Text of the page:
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Principal Investigator: Huh, Jimi
Institute Receiving Award University Of Southern California
Location Los Angeles, CA
Grant Number R21ES029570
Funding Organization National Institute of Environmental Health Sciences
Award Funding Period 15 May 2019 to 30 Apr 2021
DESCRIPTION (provided by applicant): Project Summary Childhood is a critical period for primary prevention for unhealthful behaviors associated with many diseases later in life. Existing prevention interventions for children, however, rarely incorporate approaches that tailor intervention strategies to disease-specific risk factors. In the prevention of skin cancer, targeting interventions to children is critical as children who incur higher UV exposures are at greater risk of developing skin cancer as adults and sun safety practices learned at young age tend to become lifelong habits. Available skin cancer interventions for children have not been tailored to individual risk factors. Prevention can greatly reduce associated morbidity and mortality for patients and economic burden to the health care system. Sun exposure is an established environmental cause of melanoma and non-melanoma skin cancer, and both are preventable by reducing exposure to ultraviolet (UV) radiation achieved through sun protective behaviors. Individually-tailored intervention strategies that can lead to improving and maintaining sun protective behaviors have not been tested among children. Thus, we aim to develop and pilot test a novel method of mobile and wearable technologies, just-in-time adaptive intervention (JITAI) tailored to children’s individual and real-time risk factors, focusing on skin cancer prevention. In the proposed study, we will 1) develop a prototype of mobile and wearable JITAI, tailored to children’s individual risk factors via co-design process involving children and parents; 2) pilot test usability and feasibility of the prototype JITAI among target users; 3) incorporate intensive longitudinal, self-report sun protection behavior measures and automatically collected environmental sensor data; and 4) collect preliminary data for protocols (engagement strategies, frequency and length) of UV-exposure triggered, context-sensitive, JITAI most feasible for school-aged children. The proposed intervention strategy will enable us to build a platform for a cost-effective, highly scalable approach, receptive to children users that allow for assessment of their own behaviors and environment in real time. The proposed methods are demonstrative and could be applied to a wide variety of other environmental exposures and related health behavior outcomes.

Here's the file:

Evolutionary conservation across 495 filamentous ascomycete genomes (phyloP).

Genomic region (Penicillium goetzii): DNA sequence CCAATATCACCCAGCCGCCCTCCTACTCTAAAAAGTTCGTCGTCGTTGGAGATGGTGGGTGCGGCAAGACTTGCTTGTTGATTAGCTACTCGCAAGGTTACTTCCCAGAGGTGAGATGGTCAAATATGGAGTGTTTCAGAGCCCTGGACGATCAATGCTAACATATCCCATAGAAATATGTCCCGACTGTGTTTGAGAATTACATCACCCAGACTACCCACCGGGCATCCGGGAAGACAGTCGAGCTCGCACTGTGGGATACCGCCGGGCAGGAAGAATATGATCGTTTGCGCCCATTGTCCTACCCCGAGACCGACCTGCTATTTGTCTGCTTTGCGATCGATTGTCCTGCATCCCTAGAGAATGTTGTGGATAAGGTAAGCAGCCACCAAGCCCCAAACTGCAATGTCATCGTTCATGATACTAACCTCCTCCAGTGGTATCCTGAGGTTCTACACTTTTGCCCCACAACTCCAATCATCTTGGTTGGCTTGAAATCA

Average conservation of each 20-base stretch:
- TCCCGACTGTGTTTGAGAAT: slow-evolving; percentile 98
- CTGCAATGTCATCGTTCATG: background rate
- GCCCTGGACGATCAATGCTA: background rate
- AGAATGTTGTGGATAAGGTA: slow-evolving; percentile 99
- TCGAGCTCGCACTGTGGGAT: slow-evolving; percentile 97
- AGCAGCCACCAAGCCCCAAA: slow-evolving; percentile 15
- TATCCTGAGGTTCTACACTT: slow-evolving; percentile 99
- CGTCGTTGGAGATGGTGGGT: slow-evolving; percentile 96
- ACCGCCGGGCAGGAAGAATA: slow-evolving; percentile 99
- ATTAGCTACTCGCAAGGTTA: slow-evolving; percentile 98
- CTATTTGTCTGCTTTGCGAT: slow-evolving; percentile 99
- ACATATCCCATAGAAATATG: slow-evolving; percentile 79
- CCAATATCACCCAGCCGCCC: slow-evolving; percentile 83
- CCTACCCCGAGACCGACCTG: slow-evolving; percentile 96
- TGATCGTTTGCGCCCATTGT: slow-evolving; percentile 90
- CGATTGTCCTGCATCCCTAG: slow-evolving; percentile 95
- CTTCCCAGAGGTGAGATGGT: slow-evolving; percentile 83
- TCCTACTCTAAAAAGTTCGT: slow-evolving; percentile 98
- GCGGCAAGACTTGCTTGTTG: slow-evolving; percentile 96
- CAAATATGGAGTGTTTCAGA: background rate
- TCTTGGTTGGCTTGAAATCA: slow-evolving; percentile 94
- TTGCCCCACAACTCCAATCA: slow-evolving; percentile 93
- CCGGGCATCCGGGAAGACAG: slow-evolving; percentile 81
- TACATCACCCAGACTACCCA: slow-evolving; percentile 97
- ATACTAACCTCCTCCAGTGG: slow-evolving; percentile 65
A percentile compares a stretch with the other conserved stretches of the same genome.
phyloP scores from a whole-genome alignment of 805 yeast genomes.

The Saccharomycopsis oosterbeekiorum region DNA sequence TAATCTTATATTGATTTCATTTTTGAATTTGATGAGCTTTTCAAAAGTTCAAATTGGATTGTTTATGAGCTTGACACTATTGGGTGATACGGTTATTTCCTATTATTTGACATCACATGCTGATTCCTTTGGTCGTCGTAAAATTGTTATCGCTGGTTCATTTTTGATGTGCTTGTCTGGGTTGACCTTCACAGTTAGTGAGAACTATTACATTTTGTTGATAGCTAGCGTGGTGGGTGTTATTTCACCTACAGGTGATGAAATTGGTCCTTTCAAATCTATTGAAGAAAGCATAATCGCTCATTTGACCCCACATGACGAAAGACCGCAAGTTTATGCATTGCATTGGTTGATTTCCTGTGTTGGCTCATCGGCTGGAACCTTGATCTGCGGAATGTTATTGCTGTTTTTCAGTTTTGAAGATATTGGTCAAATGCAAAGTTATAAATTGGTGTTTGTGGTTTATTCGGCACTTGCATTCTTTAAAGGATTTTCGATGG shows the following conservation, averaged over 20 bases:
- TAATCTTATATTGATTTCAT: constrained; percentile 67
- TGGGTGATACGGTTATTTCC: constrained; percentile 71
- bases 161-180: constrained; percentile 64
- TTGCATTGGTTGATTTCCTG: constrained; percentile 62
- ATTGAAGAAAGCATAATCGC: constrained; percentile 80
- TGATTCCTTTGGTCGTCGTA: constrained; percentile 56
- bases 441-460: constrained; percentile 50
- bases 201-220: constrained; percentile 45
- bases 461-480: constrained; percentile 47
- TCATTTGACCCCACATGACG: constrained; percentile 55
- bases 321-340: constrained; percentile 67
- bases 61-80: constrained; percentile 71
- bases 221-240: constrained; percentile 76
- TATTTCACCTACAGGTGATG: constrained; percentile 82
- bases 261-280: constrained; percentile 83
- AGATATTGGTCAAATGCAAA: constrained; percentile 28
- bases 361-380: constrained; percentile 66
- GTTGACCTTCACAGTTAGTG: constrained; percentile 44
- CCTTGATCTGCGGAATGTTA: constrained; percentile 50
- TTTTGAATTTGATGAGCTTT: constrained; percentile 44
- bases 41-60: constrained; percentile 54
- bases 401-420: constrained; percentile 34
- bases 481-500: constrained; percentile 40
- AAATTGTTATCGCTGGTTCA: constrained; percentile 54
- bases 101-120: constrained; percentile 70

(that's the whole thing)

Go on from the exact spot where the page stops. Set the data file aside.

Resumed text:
Science Code(s)/Area of Science(s) Primary: 74 - Biosensors/Biomarkers
Publications See publications associated with this Grant.
Program Officer Yuxia Cui
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